12 Oct SCREENPRISM: What life lesson does “Jeremy Scott: The People’s Designer” teach
NYMag’s The Cut says, “He’s at ease deplaning in Milan in tie-dye sweats, a Bart Simpson sweatshirt, a leopard-print robe, and a SpongeBob SquarePants bag. He’s serene hanging out with his mom, dad, and sister in his Missouri hometown, but equally in his element at Fashion Week with his host of celebrity friends, who make frequent cameos in the film to praise his output.”
That’s the heart of this doc: Chanel t-shirts, denim overalls, and cut-offs. Beyond the flashy winged shoes and the French runway sessions, there’s a designer so comfortable with himself that he’s equally just as happy at home in Missouri as he is backstage dressing Katy Perry for the Super Bowl halftime show. He mentions he is not a fan of auditioning for jobs or having to convince people they should work with him. He wants his creativity and originality to speak for itself. If you like what he does, that’s awesome. If you don’t, that’s fine, too. He just wants to connect with people who are like him: the outcasts who are criticized for being different. His designs express the message that it’s okay to be who and what you want to be.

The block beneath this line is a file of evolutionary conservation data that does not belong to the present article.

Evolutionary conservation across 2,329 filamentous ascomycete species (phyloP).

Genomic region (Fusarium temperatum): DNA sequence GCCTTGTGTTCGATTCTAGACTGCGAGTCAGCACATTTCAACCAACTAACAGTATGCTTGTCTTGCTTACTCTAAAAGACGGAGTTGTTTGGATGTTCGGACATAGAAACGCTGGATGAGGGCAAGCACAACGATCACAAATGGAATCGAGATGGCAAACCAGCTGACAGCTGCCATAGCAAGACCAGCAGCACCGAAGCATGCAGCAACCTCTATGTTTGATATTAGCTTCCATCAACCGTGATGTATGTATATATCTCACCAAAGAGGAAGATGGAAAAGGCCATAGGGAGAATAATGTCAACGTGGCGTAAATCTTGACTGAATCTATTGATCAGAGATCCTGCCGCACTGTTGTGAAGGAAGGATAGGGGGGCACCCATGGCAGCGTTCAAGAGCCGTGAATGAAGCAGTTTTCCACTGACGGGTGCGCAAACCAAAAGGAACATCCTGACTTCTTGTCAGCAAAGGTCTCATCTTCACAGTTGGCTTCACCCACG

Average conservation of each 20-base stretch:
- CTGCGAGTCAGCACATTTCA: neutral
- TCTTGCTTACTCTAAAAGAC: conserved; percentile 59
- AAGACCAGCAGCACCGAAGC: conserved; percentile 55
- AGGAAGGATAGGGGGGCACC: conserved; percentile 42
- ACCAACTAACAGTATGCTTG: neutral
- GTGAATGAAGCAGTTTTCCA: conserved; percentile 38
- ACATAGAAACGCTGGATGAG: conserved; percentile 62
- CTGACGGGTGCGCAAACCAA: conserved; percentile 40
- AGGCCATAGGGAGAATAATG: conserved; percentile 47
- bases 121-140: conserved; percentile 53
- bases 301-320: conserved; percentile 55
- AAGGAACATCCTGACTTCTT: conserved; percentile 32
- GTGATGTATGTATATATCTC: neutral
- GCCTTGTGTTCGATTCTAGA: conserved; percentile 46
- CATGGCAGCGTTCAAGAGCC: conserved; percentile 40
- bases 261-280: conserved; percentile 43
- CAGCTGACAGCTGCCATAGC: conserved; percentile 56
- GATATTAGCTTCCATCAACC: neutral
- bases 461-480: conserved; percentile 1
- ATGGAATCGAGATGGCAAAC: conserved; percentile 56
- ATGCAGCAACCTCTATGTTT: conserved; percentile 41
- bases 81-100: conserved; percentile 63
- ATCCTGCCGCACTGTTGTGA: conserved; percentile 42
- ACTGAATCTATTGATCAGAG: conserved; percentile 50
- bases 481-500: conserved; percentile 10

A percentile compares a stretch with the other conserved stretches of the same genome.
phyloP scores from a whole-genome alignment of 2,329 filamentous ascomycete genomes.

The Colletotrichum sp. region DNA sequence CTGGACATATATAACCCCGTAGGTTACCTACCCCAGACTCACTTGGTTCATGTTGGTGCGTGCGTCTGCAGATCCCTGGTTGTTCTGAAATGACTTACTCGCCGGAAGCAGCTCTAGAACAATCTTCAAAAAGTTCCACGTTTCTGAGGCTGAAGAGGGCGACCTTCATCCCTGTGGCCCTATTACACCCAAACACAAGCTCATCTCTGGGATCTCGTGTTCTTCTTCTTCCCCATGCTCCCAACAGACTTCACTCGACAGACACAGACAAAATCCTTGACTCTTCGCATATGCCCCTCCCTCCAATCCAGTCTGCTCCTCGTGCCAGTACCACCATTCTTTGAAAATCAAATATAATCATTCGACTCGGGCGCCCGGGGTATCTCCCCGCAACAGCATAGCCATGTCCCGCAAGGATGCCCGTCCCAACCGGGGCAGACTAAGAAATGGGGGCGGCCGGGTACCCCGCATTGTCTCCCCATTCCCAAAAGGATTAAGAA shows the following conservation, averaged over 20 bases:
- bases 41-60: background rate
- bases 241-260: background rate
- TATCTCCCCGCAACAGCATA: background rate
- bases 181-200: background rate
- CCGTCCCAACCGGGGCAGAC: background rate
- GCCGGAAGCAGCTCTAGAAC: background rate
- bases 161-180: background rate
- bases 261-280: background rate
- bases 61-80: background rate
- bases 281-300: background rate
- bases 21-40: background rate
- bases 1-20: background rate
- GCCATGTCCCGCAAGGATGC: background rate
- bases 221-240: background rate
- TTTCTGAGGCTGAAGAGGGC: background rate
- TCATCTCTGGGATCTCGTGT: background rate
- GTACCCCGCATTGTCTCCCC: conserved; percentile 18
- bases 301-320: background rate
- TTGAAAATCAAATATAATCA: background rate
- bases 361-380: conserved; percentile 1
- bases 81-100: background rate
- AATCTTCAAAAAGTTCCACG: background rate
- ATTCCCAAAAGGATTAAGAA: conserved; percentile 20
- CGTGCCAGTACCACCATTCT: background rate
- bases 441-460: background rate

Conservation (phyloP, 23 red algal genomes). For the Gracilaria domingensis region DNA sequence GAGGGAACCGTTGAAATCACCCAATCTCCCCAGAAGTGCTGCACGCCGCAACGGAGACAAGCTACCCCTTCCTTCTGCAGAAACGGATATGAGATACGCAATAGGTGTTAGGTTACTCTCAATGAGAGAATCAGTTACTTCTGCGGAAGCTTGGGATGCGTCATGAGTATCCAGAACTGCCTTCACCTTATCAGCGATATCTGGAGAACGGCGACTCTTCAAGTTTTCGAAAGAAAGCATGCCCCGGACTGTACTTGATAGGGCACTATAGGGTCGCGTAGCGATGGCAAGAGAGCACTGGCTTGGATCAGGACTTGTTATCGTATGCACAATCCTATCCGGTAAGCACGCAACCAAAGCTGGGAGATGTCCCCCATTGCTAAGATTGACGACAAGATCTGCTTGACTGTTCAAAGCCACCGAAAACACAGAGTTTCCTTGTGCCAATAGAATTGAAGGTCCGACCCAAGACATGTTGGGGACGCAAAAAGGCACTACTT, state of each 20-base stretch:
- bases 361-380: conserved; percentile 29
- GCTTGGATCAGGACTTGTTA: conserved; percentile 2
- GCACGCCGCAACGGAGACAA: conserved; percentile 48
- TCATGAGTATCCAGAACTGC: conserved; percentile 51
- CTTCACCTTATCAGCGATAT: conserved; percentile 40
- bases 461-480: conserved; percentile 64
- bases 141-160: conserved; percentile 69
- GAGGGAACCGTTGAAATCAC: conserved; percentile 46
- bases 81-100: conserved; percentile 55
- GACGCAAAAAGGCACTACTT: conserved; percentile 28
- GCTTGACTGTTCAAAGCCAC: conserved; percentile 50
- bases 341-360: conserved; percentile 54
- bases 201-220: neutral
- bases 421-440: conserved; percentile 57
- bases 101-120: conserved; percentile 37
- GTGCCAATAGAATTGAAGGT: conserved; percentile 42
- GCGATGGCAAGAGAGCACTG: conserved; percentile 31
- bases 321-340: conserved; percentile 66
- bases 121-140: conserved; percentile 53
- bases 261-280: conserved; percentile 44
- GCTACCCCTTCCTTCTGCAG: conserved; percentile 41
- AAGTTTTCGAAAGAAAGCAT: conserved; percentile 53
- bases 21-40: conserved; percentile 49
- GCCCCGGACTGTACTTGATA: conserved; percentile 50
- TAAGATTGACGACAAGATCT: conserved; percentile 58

Who says leopard print, stripes, suspenders, and SpongeBob can’t be in the same high fashion outfit? Probably lots of people — but not Jeremy Scott.